Sovereign Court

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Monstrous Physique I-IV wrote:

fly 30 feet (average maneuverability)

...
fly 60 feet (good maneuverability)
...
fly 90 feet (good maneuverability)
...
fly 120 feet (good maneuverability)
Beast Shape I-IV wrote:

fly 30 feet (average maneuverability)

...
fly 60 feet (good maneuverability)
...
fly 90 feet (good maneuverability)
...
fly 120 feet (good maneuverability)
Form of the Dragon I-III wrote:

fly 60 feet (poor)

...
fly 90 feet (poor)
...
fly 120 feet (poor)
Elemental Body I & IV wrote:

fly 60 feet (perfect)

...
fly 120 feet (perfect)

I don't think all of this was meant to be meaningless. I believe that the word "natural" in the Fly skill shouldn't be there like that.

Fly skill wrote:
Creatures with a fly speed treat the Fly skill as a class skill. A creature with a natural fly speed receives a bonus (or penalty) on Fly skill checks depending on its maneuverability: Clumsy –8, Poor –4, Average +0, Good +4, Perfect +8. Creatures without a listed maneuverability rating are assumed to have average maneuverability.

This solves the entire problem.

Liberty's Edge

Pathfinder Companion Subscriber; Pathfinder Roleplaying Game Superscriber
Charlie Bell wrote:
Specific trumps general. In this case, specific language in fly spell granting good maneuverability trumps general language in Fly skill about maneuverability affecting natural fly speed. So by my reading you do get the good maneuverability bonus, and it stacks with the scaling Fly skill bonus the spell also grants.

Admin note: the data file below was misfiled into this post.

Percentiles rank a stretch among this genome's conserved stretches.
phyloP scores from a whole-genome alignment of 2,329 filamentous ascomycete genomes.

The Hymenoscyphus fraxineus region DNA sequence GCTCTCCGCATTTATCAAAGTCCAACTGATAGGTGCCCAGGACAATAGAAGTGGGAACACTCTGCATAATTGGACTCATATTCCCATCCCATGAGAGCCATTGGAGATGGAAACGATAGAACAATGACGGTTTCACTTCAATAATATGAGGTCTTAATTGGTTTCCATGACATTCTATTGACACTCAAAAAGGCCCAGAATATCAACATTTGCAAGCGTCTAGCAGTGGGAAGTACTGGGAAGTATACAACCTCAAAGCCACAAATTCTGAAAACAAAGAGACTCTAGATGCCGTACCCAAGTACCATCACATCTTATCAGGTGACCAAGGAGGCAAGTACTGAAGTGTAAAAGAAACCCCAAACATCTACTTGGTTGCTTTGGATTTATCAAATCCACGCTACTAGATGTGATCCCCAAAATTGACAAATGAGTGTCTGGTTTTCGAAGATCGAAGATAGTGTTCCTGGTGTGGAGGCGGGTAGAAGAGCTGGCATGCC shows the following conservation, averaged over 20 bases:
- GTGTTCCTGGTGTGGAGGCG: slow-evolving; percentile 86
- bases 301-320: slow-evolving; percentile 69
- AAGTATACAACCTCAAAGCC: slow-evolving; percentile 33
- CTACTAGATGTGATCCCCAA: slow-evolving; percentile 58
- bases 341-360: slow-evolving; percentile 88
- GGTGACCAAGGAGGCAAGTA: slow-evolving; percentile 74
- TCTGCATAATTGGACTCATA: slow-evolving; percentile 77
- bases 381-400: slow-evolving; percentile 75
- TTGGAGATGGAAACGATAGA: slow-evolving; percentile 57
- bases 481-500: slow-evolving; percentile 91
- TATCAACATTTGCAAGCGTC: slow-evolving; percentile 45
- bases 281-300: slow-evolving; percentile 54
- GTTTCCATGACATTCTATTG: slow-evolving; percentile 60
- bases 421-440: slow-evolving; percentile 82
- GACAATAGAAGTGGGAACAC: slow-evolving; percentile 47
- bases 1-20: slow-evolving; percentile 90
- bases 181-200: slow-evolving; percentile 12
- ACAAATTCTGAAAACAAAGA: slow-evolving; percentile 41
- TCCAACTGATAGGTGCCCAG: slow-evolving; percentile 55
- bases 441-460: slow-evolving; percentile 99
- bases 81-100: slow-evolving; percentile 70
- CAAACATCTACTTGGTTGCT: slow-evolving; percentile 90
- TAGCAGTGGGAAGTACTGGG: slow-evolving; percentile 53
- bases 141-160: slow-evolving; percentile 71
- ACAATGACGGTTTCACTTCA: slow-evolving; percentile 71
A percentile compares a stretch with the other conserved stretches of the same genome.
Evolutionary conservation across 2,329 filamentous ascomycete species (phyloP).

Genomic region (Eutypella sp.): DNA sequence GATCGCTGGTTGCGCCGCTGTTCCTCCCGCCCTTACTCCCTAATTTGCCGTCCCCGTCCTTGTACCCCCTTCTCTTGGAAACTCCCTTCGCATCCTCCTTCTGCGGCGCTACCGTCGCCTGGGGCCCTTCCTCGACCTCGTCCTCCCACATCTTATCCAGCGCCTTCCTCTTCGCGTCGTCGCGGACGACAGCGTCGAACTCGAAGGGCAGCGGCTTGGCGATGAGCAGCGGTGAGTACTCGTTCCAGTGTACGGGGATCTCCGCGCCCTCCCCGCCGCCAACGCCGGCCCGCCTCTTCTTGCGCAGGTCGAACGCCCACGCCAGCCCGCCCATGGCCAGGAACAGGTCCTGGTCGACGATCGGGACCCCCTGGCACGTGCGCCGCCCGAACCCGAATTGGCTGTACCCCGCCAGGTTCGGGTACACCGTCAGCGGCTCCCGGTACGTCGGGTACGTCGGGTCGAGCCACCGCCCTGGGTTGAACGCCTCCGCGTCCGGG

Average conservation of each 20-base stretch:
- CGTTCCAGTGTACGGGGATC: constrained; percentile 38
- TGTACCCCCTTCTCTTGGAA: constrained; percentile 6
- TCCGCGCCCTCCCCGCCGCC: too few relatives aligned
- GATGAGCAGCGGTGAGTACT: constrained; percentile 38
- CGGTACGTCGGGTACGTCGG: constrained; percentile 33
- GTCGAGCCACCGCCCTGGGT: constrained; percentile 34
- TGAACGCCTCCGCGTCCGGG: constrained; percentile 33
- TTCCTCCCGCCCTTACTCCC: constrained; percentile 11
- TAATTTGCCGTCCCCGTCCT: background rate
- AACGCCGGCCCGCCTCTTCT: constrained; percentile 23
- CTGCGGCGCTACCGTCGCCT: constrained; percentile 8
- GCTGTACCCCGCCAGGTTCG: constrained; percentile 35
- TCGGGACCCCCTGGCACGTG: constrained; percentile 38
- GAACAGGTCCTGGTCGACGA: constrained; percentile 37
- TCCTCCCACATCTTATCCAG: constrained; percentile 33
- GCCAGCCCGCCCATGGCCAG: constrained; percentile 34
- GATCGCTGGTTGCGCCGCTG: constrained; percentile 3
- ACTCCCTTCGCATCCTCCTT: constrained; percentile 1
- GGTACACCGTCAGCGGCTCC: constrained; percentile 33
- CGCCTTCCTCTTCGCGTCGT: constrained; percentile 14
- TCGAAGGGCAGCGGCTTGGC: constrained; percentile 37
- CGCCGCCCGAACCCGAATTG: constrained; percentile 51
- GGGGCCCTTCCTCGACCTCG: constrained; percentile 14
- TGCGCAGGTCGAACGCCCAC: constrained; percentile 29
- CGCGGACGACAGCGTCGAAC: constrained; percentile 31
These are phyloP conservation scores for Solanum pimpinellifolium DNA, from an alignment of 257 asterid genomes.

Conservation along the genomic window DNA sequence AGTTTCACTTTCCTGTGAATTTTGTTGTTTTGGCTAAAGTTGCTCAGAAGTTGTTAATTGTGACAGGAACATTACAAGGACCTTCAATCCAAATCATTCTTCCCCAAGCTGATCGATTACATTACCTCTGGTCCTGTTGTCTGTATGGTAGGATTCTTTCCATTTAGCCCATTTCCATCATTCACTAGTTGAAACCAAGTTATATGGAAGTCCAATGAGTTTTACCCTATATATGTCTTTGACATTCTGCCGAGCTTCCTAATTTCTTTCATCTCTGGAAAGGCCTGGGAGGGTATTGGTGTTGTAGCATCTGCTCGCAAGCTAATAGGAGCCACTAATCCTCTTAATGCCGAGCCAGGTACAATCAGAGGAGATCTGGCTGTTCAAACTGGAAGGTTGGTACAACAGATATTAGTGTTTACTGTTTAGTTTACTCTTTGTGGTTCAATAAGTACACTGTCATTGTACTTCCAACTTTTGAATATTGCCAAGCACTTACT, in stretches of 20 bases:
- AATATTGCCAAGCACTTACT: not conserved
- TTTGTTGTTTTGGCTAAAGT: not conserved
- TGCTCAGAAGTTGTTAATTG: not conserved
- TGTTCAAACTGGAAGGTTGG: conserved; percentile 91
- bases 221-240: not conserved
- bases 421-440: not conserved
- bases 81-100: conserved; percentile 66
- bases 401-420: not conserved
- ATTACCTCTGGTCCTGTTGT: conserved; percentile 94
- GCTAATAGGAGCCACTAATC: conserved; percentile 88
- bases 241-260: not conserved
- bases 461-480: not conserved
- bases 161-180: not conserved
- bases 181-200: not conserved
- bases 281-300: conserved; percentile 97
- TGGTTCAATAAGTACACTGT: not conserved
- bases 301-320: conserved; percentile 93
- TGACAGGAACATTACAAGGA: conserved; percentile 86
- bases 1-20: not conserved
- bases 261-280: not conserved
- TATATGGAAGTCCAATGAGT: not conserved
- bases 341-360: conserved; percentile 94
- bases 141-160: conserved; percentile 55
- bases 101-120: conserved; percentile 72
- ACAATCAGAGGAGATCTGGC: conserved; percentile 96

Where ?

The Fly spell give good maneuverability. (And that trumps the maneuverability of an human, that has none)
The Fly skill say that if you fly naturally and have a specific maneuverability you give a modifier to the fly skill.

If you don't fly naturally you still have good maneuverability, but it don't modify your fly skill.
Both rules are respected and your maneuverability has no effect.


So is a Ghost's fly speed 'natural'?

I would say no more than the Fly spell.

Yet both list maneuverability.

Why?

Sovereign Court

Flight tends to be distinguished between winged vs. magical flight. But the line can be blurry, for example how a big dragon can stay in the sky on its wings. No magic at all? Really?